Qualifying window: August 1, 2013 until 30 days before the trials (est. winter 2015/2016)

Qualifying Standards To Join The Project

The project is open to any U.S. citizen who has run 1 (or more) of the below standards in the past 12 months.

Men:       Marathon - 2:30:00   Half Marathon - 1:11:00    10k: 32:00
Women:  Marathon - 3:00:00   Half Marathon - 1:25:30    10k: 38:30

Project Athletes Receive

Athletes in the Project will be trained using the training philosophy described on this site, that has been developed over the past decade by Coach Hadley.

- Initial consultation with Coach Hadley to discuss your running and training history and future goals and race schedule

- Complete and customized detailed training program, designed a training cycle at a time, but updated weekly

- Weekly e-mail exchange with Coach Hadley to report your results from training, have training paces and instructions assigned for the following week, and to make any adjustments to the program/schedule that are necessary.

- 24/7 access to Coach Hadley is a problems/issues arise or urgent communication is needed.

- Other items/resources as provide by sponsors/donors.

Project Cost To The Athletes

$75 per month*

*Discounted through sponsorship from Coach Hadley's coaching business, additional sponsors/donors being sought to lower this cost further.

Register / Questions
To register to be a member of the Project or for more information see our webpage:

or email Coach Hadley at:


The 2016 U.S. Marathon Trials Project is seeking sponsors and donors to:

- Provide the project members with free or deeply discounted products and services that may help them in their training and preparations.

- Provide funding to reduce the monthly cost of the project for members

If you or your company is interested in being a sponsor of the 2016 U.S. Marathon Trials Project, please contact Coach Hadley at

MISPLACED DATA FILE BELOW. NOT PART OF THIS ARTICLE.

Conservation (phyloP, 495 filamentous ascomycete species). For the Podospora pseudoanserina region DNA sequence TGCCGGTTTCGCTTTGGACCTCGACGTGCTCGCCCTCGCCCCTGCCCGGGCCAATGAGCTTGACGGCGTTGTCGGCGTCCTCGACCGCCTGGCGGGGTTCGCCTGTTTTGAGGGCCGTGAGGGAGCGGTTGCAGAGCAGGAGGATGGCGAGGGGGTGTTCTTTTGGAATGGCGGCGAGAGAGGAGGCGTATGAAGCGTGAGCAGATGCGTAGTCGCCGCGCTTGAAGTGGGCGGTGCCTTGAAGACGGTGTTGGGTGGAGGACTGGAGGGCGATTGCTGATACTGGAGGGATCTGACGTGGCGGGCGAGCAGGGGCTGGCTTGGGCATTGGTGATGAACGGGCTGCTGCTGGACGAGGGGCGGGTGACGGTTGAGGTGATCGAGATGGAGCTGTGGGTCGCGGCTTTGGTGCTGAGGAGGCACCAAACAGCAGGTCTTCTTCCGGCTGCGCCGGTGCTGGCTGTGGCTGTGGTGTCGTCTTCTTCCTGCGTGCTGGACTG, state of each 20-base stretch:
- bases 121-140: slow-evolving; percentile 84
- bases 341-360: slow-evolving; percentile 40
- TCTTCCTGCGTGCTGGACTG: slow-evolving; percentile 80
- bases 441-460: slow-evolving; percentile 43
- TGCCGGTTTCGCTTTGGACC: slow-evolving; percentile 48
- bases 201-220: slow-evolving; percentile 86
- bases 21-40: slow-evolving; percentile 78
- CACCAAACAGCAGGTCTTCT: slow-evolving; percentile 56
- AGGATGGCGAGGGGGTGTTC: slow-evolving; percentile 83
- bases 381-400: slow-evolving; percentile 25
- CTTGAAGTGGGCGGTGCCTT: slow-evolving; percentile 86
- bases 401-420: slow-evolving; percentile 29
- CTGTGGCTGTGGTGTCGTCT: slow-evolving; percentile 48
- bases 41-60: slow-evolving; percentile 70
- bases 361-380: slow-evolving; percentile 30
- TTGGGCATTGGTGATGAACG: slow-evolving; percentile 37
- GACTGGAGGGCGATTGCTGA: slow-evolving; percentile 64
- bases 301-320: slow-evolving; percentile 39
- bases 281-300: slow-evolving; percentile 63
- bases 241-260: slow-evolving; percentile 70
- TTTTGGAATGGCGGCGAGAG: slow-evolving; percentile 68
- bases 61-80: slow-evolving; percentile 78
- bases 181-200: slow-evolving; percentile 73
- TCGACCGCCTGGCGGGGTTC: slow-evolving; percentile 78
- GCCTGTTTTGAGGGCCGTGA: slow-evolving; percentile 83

Tuesday, December 4, 2012

Predisposition & Marathon Potential

Pezz exploring her range
Given equal preparation, how much an athlete slows down as the race distance gets longer depends on many individual variables ranging from muscle fiber make-up, to bone structure, to mental wiring and personality.   Some people’s minds and bodies are better suited for longer races and some for shorter races.  I call this aptitude towards different distances their natural predisposition.

It only makes sense then that our natural predisposition will play a large part in what our potential is in the marathon.   If we have 2 people with the same 10k PR but one has a shorter distance predisposition (person A) and one has a longer distance predisposition (Person B), then Person B will have better potential in the marathon than Person A, and Person A will have greater potential at the 5k than Person B.  This helps explain why Desi Davila and Shalane Flanagan are pretty evenly matched in the marathon but Shalene has a 10k PR more than a minute faster than Desi.   This also helps explain why Dick Beardsley could run even with Alberto Salazar in the marathon when he might have been lapped by Alberto in a track 10k.  Desi and Dick may simply have greater long distance predispositions than Shalane and Alberto.  This doesn’t mean that a person with a longer distance predisposition can’t run very good at shorter races (or vice versa), it just means that their potential is better at the races closer to their predisposition.